Tackle Gestational Diabetes NOW
Let’s talk about gestational
diabetes or diabetes during pregnancy. There are about 200,000 new cases each
year. Usually about half way through the pregnancy, blood testing is done to
check on the blood sugar levels, to be sure that they are in the normal range.
This is often the time during pregnancy when the sugar levels will rise. If
there is a diagnosis of gestational diabetes, it is important to make lifestyle
changes to get those sugar levels back to the normal range.
If you have gestational diabetes, your doctor may suggest that you use a glucose meter to check blood sugar levels
during the day. Blood sugar or glucose goals: fasting: 95 or less; 1 hour after eating: 140 or
less and 2 hours after eating: 120 or
less (or whatever level you and your doctor decide is best for you and the baby).
Keep an eye on your food choices if you have gestational diabetes:
Other tips for controlling gestational diabetes:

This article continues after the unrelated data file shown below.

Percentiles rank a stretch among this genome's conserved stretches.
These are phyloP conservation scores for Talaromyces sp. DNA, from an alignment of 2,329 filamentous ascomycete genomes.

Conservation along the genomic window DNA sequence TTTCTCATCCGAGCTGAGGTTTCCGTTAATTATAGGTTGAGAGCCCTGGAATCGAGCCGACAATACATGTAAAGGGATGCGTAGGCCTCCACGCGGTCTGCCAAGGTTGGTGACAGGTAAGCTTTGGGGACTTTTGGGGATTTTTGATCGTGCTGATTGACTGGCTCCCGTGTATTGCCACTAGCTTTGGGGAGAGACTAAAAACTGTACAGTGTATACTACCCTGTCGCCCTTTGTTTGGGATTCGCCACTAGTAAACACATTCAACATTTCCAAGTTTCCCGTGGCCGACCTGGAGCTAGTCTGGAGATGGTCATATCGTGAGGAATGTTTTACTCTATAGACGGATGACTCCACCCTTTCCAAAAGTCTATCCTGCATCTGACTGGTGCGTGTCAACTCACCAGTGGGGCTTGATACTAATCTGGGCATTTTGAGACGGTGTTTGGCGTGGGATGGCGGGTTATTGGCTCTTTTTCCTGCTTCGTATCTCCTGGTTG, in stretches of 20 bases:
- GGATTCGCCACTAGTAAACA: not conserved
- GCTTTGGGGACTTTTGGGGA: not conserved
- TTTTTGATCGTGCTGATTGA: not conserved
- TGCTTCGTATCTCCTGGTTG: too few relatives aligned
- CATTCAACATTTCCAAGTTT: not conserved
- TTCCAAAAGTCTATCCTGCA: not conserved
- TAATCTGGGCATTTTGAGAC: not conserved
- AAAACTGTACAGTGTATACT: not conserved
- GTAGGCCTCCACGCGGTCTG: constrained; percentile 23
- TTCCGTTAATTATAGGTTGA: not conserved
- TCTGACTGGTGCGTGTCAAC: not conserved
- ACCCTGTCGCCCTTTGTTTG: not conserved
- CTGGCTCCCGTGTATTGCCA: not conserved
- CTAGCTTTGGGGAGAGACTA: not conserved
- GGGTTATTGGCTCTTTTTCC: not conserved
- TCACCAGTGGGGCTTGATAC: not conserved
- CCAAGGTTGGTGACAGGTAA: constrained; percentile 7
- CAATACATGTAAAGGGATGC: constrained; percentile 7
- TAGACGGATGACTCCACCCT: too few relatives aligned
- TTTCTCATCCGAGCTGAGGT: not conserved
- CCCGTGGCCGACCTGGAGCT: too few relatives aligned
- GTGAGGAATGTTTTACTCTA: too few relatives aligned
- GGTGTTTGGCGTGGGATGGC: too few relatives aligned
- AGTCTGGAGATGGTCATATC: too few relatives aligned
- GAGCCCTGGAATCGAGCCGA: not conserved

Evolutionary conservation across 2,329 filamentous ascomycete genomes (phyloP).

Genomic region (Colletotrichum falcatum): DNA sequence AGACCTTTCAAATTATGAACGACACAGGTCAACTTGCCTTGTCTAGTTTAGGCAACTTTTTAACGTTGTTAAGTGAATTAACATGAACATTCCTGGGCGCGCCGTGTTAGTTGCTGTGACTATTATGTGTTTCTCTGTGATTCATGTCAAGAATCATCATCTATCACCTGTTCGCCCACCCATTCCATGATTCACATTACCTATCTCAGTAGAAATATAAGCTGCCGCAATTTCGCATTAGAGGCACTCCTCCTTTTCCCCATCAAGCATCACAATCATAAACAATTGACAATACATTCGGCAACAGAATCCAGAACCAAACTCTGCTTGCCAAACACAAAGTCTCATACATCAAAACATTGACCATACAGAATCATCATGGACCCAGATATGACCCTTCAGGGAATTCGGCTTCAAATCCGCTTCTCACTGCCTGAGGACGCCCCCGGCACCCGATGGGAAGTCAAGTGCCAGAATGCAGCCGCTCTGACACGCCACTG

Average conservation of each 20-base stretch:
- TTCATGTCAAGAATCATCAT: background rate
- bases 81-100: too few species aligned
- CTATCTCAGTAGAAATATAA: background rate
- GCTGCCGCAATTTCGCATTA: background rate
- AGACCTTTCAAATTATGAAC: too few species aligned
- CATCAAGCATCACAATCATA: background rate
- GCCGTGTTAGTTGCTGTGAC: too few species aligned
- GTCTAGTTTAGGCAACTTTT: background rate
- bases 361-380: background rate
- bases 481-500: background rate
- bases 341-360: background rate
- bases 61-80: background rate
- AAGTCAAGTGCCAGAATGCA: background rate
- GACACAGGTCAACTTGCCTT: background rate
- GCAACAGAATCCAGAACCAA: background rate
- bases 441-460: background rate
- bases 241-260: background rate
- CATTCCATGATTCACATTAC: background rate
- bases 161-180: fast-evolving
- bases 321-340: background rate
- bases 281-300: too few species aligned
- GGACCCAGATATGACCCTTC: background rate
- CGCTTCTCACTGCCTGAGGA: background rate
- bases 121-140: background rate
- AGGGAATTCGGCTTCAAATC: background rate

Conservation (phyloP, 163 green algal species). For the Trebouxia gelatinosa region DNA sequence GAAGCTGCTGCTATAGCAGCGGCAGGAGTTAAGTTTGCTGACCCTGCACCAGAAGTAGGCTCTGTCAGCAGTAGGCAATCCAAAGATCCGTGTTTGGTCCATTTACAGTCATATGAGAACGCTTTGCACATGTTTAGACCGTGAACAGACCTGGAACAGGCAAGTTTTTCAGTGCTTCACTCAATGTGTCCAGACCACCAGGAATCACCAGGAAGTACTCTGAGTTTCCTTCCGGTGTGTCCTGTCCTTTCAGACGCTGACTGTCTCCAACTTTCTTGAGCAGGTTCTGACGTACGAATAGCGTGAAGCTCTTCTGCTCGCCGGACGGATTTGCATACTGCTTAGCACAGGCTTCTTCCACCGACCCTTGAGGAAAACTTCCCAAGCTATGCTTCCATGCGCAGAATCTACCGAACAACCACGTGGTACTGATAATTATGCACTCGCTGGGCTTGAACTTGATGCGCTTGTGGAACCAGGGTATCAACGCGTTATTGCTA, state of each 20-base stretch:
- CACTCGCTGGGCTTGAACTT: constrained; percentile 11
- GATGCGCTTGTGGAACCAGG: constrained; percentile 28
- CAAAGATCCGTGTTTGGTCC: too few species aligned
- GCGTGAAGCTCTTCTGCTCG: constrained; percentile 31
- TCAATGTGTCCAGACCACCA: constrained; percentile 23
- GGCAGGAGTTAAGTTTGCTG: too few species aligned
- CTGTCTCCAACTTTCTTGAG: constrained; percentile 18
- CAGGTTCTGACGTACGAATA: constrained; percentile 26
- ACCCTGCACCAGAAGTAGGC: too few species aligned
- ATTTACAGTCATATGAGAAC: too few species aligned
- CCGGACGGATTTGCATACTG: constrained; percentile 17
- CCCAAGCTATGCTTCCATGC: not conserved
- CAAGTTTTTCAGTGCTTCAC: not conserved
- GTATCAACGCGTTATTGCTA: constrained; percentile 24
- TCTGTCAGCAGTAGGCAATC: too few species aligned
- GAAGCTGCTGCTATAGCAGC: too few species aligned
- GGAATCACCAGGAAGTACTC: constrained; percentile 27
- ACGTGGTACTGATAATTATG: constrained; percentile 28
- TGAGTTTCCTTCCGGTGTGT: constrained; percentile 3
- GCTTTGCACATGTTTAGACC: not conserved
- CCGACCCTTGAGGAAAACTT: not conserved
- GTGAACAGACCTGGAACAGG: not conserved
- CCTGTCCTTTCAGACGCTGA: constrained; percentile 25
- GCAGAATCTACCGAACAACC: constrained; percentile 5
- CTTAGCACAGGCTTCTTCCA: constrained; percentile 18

get in daily
exercise or physical activity
achieve a healthy weight gain, as set by your doctor
get blood pressure checks when
So what happens if you do not address the gestational
diabetes and those blood sugar levels run higher during pregnancy? You might
get a larger baby – and that might require a c-section, and there are greater
delivery risks. The baby may actually have a blood sugar that is too low, and
that is not good.
About 6 weeks after the baby safely arrives, you should
have a blood test to find out if your sugar is back to normal. If it is normal,
you will want to be checked at least every 3 years, because your risk for
diabetes is now higher. If it is slightly elevated, then it should be checked at
least yearly. And then get back to a healthy weight with good food choices and
exercise to avoid developing type 2 diabetes down the road.